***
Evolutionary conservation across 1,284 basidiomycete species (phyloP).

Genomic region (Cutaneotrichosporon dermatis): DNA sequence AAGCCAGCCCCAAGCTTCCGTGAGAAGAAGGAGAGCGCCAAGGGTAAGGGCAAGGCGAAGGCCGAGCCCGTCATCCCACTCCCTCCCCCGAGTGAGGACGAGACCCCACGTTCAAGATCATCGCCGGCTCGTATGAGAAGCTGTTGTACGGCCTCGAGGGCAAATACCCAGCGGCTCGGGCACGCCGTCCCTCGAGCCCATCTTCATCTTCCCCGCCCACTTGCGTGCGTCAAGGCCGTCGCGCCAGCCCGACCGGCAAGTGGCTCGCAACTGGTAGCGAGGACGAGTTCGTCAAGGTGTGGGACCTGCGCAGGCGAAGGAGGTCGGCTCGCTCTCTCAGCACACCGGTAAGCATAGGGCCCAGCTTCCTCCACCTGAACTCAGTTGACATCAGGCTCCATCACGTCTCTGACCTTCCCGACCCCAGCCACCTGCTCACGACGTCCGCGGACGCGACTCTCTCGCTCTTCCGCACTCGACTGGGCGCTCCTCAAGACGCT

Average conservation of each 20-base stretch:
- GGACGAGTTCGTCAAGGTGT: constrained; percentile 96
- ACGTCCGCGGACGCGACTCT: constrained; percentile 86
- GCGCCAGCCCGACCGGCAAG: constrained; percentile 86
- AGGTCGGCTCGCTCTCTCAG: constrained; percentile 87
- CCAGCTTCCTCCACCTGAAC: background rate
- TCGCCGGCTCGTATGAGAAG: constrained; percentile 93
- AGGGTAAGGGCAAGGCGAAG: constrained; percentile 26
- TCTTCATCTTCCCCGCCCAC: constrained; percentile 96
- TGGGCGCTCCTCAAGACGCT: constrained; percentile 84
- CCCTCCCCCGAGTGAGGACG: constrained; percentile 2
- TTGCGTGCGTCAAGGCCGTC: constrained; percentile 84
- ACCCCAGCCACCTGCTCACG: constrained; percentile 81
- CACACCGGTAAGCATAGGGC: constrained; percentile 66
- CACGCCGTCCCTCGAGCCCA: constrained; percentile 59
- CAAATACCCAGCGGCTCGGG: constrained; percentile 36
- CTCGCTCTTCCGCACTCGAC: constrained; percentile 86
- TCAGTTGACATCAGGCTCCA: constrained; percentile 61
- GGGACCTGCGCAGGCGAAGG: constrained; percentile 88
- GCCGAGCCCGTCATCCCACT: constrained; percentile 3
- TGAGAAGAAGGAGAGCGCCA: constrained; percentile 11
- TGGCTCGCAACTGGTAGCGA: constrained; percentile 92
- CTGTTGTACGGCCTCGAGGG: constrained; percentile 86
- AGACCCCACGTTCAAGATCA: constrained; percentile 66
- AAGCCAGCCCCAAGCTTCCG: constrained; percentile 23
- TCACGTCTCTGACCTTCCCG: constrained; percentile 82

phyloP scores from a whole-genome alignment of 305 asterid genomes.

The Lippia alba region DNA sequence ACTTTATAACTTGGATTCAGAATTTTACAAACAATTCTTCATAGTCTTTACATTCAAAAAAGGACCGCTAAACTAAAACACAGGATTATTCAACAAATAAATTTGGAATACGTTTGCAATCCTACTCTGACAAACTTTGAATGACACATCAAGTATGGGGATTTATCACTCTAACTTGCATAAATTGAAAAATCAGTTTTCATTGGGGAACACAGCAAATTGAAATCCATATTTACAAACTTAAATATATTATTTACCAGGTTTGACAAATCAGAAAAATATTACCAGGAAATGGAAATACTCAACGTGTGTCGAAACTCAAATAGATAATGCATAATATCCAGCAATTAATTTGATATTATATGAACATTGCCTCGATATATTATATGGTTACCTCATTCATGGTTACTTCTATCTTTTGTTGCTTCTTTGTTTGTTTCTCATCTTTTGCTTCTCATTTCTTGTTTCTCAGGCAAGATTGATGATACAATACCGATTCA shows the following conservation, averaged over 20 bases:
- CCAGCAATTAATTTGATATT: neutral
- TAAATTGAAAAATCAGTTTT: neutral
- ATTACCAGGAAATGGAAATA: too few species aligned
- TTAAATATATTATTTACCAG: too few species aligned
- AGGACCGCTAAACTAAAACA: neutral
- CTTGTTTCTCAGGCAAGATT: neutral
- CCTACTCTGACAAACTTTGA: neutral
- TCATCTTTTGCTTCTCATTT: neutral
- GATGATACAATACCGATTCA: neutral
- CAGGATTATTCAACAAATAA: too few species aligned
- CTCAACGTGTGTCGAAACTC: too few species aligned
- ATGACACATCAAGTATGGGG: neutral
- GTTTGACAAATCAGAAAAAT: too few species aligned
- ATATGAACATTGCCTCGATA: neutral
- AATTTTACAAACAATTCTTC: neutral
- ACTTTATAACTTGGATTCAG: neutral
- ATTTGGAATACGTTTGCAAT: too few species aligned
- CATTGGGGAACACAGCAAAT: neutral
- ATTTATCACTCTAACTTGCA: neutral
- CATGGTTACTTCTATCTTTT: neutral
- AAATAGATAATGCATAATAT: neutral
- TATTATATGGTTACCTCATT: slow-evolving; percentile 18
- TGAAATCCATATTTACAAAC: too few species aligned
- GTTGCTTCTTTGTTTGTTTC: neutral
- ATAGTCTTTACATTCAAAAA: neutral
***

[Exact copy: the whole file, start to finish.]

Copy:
Evolutionary conservation across 1,284 basidiomycete species (phyloP).

Genomic region (Cutaneotrichosporon dermatis): DNA sequence AAGCCAGCCCCAAGCTTCCGTGAGAAGAAGGAGAGCGCCAAGGGTAAGGGCAAGGCGAAGGCCGAGCCCGTCATCCCACTCCCTCCCCCGAGTGAGGACGAGACCCCACGTTCAAGATCATCGCCGGCTCGTATGAGAAGCTGTTGTACGGCCTCGAGGGCAAATACCCAGCGGCTCGGGCACGCCGTCCCTCGAGCCCATCTTCATCTTCCCCGCCCACTTGCGTGCGTCAAGGCCGTCGCGCCAGCCCGACCGGCAAGTGGCTCGCAACTGGTAGCGAGGACGAGTTCGTCAAGGTGTGGGACCTGCGCAGGCGAAGGAGGTCGGCTCGCTCTCTCAGCACACCGGTAAGCATAGGGCCCAGCTTCCTCCACCTGAACTCAGTTGACATCAGGCTCCATCACGTCTCTGACCTTCCCGACCCCAGCCACCTGCTCACGACGTCCGCGGACGCGACTCTCTCGCTCTTCCGCACTCGACTGGGCGCTCCTCAAGACGCT

Average conservation of each 20-base stretch:
- GGACGAGTTCGTCAAGGTGT: constrained; percentile 96
- ACGTCCGCGGACGCGACTCT: constrained; percentile 86
- GCGCCAGCCCGACCGGCAAG: constrained; percentile 86
- AGGTCGGCTCGCTCTCTCAG: constrained; percentile 87
- CCAGCTTCCTCCACCTGAAC: background rate
- TCGCCGGCTCGTATGAGAAG: constrained; percentile 93
- AGGGTAAGGGCAAGGCGAAG: constrained; percentile 26
- TCTTCATCTTCCCCGCCCAC: constrained; percentile 96
- TGGGCGCTCCTCAAGACGCT: constrained; percentile 84
- CCCTCCCCCGAGTGAGGACG: constrained; percentile 2
- TTGCGTGCGTCAAGGCCGTC: constrained; percentile 84
- ACCCCAGCCACCTGCTCACG: constrained; percentile 81
- CACACCGGTAAGCATAGGGC: constrained; percentile 66
- CACGCCGTCCCTCGAGCCCA: constrained; percentile 59
- CAAATACCCAGCGGCTCGGG: constrained; percentile 36
- CTCGCTCTTCCGCACTCGAC: constrained; percentile 86
- TCAGTTGACATCAGGCTCCA: constrained; percentile 61
- GGGACCTGCGCAGGCGAAGG: constrained; percentile 88
- GCCGAGCCCGTCATCCCACT: constrained; percentile 3
- TGAGAAGAAGGAGAGCGCCA: constrained; percentile 11
- TGGCTCGCAACTGGTAGCGA: constrained; percentile 92
- CTGTTGTACGGCCTCGAGGG: constrained; percentile 86
- AGACCCCACGTTCAAGATCA: constrained; percentile 66
- AAGCCAGCCCCAAGCTTCCG: constrained; percentile 23
- TCACGTCTCTGACCTTCCCG: constrained; percentile 82

phyloP scores from a whole-genome alignment of 305 asterid genomes.

The Lippia alba region DNA sequence ACTTTATAACTTGGATTCAGAATTTTACAAACAATTCTTCATAGTCTTTACATTCAAAAAAGGACCGCTAAACTAAAACACAGGATTATTCAACAAATAAATTTGGAATACGTTTGCAATCCTACTCTGACAAACTTTGAATGACACATCAAGTATGGGGATTTATCACTCTAACTTGCATAAATTGAAAAATCAGTTTTCATTGGGGAACACAGCAAATTGAAATCCATATTTACAAACTTAAATATATTATTTACCAGGTTTGACAAATCAGAAAAATATTACCAGGAAATGGAAATACTCAACGTGTGTCGAAACTCAAATAGATAATGCATAATATCCAGCAATTAATTTGATATTATATGAACATTGCCTCGATATATTATATGGTTACCTCATTCATGGTTACTTCTATCTTTTGTTGCTTCTTTGTTTGTTTCTCATCTTTTGCTTCTCATTTCTTGTTTCTCAGGCAAGATTGATGATACAATACCGATTCA shows the following conservation, averaged over 20 bases:
- CCAGCAATTAATTTGATATT: neutral
- TAAATTGAAAAATCAGTTTT: neutral
- ATTACCAGGAAATGGAAATA: too few species aligned
- TTAAATATATTATTTACCAG: too few species aligned
- AGGACCGCTAAACTAAAACA: neutral
- CTTGTTTCTCAGGCAAGATT: neutral
- CCTACTCTGACAAACTTTGA: neutral
- TCATCTTTTGCTTCTCATTT: neutral
- GATGATACAATACCGATTCA: neutral
- CAGGATTATTCAACAAATAA: too few species aligned
- CTCAACGTGTGTCGAAACTC: too few species aligned
- ATGACACATCAAGTATGGGG: neutral
- GTTTGACAAATCAGAAAAAT: too few species aligned
- ATATGAACATTGCCTCGATA: neutral
- AATTTTACAAACAATTCTTC: neutral
- ACTTTATAACTTGGATTCAG: neutral
- ATTTGGAATACGTTTGCAAT: too few species aligned
- CATTGGGGAACACAGCAAAT: neutral
- ATTTATCACTCTAACTTGCA: neutral
- CATGGTTACTTCTATCTTTT: neutral
- AAATAGATAATGCATAATAT: neutral
- TATTATATGGTTACCTCATT: slow-evolving; percentile 18
- TGAAATCCATATTTACAAAC: too few species aligned
- GTTGCTTCTTTGTTTGTTTC: neutral
- ATAGTCTTTACATTCAAAAA: neutral